New York Red Bulls defender Kemar Lawrence scored the game’s only goal in the 88th minute, making the most of Andre Blake’s man-of-the-match goalkeeping performance which spanned the entirety of 90 minutes.

[ RECAP: Super-sub Dempsey propels USMNT past Costa Rica ]

Blake put forth a stellar display of goalkeeping in the game’s opening 45 minutes, facing three shots on target and denying El Tri’s attackers on each and every occasion.

The pick(s) of the litter came in the 12th minute, when the Philadelphia Union ‘keeper pulled off a stunning double-save to deny Jesus Dueñas and Erick Torres. Dueñas fired first, aided by a wicked deflection, but Blake pulled off the reflexive kick-save, followed by Torres’ powerful strike through traffic seconds later.

15 minutes later, Torres earned himself a yellow card for what was undoubtedly, unquestionably a red-card, lunging “challenge” against Damion Lowe.

[ USA 2-0 CRC: Player ratings | Three things we learned ]

The second half consisted of much the same things as the first, as Blake continued his clinic in the 65th minute. Jesus Gallardo fired a free kick through the Raggae Boyz’ wall, a knuckling shot which Blake didn’t see until very late but managed the put two fists behind the ball and punch it anyway anyway.

Blake’s counterpart, Jesus Corona, joined the fun in the 78th minute. Lowe rose highest to get to Owayne Gordon’s free kick, heading it inside Corona’s right-hand post, but the Cruz Azul ‘keeper was quick to scramble across his goal and palm the ball away at full-stretch.

[ FOLLOW: All of PST’s Gold Cup coverage ]

Two minutes before full-time, Lawrence produced the game’s only piece of purge magic, a curling peach of a free kick from 24 yards out. Corona went one way, Lawrence went the other and Jamaica are headed to their second straight Gold Cup final.

Jamaica will take on the U.S. national team in Wednesday’s final, at Levi’s Stadium in Santa Clara, Calif.

MLS: Rookie Ebobisse stars as Timbers win in Vancouver

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The game in 100 words (or less): The Portland Timbers, thanks to a standout performance in rookie striker Jeremy Ebobisse’s first MLS start, put to bed a six-game winless skid with a 2-1 win away to the Vancouver Whitecaps on Sunday. The run of poor form stretched back to early June, and saw Caleb Porter’s side slip from contention for the Western Conference’s top spot, into the jumbled mess surrounding the playoff cut line (four teams separated by one point, either side of sixth place, coming into Sunday). Ebobisse scored the opening goal less than a quarter-hour into the game, and delivered the beautiful backheel assist to Sebastian Blanco to restore the Timbers’ lead four minutes into the second half, after watching it disappear just before halftime. The victory sees Portland leapfrog Vancouver to move into fourth place in the West, just four points off the top spot once again.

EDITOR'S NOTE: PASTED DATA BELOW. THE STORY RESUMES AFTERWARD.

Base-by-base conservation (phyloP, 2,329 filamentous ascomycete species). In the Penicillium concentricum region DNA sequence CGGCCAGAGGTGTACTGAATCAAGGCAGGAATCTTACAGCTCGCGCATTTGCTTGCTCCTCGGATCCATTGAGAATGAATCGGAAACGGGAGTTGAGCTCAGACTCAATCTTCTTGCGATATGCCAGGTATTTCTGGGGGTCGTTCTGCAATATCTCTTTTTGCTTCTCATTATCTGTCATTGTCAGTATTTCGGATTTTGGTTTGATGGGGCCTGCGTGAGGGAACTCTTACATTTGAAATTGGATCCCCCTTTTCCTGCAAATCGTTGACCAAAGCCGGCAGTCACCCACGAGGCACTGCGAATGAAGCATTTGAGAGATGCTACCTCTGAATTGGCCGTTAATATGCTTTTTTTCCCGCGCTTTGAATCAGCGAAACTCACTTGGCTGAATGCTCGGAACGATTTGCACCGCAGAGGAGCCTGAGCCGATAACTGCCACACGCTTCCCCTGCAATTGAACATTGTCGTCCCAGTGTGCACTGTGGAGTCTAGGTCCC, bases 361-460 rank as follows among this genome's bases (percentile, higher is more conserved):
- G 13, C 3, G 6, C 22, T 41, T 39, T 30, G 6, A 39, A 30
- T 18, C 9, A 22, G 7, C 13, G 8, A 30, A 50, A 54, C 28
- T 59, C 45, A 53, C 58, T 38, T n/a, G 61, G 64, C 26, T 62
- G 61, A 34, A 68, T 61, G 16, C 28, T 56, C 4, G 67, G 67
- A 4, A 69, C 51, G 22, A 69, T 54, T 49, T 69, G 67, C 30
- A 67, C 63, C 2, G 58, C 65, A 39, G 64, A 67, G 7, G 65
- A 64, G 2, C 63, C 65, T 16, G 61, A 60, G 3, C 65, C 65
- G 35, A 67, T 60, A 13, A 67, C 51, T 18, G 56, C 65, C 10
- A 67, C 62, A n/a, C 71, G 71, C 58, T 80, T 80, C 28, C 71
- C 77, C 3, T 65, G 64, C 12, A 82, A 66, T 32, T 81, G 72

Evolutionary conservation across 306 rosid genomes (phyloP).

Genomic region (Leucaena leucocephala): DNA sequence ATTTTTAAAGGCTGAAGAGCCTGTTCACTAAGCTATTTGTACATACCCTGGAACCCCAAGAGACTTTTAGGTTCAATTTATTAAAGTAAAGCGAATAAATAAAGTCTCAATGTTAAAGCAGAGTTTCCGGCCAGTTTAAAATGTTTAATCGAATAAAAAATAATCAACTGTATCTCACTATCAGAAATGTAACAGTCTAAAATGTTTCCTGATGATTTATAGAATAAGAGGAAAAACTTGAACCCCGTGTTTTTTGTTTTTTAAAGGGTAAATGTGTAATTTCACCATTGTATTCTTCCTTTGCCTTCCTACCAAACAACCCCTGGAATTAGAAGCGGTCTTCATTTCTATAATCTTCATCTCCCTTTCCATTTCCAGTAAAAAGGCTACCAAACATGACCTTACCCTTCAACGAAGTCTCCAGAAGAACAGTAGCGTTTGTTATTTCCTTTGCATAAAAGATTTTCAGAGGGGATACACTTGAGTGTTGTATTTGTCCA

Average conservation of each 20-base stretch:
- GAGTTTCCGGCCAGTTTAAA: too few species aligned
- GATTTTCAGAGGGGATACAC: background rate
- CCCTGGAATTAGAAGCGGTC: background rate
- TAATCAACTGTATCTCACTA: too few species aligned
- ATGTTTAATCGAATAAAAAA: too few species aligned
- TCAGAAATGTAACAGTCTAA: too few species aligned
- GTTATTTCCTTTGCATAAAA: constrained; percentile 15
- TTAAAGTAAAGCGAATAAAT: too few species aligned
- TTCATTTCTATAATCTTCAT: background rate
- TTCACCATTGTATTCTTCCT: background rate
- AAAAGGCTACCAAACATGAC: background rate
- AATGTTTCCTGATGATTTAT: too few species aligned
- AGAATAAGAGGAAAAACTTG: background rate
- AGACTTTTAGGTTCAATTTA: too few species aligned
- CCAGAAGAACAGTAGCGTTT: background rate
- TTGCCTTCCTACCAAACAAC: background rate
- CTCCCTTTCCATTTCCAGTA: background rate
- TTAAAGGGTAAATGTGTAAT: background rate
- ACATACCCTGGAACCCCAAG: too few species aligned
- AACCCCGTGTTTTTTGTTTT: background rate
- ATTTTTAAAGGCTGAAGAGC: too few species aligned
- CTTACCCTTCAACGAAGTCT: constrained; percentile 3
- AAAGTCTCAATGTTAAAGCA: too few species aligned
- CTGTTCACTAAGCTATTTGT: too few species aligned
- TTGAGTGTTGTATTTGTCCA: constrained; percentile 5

[ RECAP: Super-sub Dempsey propels USMNT past Costa Rica ]

Three moments that mattered

14′ — Ebobisse touches home his first MLS goal — Sometimes you don’t really have to do much beyond simply existing in the right place. Ebobisse existed in the right place.

45′ — Jacobson heads home before halftime — Update: Portland still have issues defending set pieces.

49′ — Blanco slots past Ousted for 2-1 — No one really stepped up to deny Blanco’s marathon dribble, and Ebobisse did so much more than simply existing on this one.

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Man of the match: Jeremy Ebobisse

Goalscorers: Ebobisse (14′), Jacobson (45′), Blanco (49′)

FOLLOW LIVE: Mexico vs. Jamaica — who’ll face USMNT in final?

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It’s Mexico versus Jamaica in the second semifinal of the 2017 Gold Cup on Sunday, facing off for the right to play the U.S. national team in Wednesday’s final.

When: 9 p.m. ET
Where: Rose Bowl, Pasadena, California

[ LIVE: Gold Cup scoreboard ]

It’s the second time these sides have met this summer, having already played to a scoreless draw in the second game of Group C play, en route to Mexico finish top of the group, besting Jamaica by two points on the final day of the group stage.

[ FOLLOW: All of PST’s Gold Cup coverage ]

Hit the link above, or click here, to follow along with Sunday’s semifinal action.

Gonzalez follows heart in switch from Mexico to USMNT

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PHILADELPHIA (AP) Jesse Gonzalez started in the 2015 Under-20 World Cup for Mexico, his parents’ homeland. Then last month, the 22-year-old FC Dallas goalkeeper switched his affiliation to join the United States, his home country.

Gonzalez just felt more comfortable in the red, white and blue.

“The U.S. has given me a lot. I’m grateful for what they have given me and the opportunity they have given me,” he said after joining the U.S. roster for the knockout rounds of the CONCACAF Gold Cup.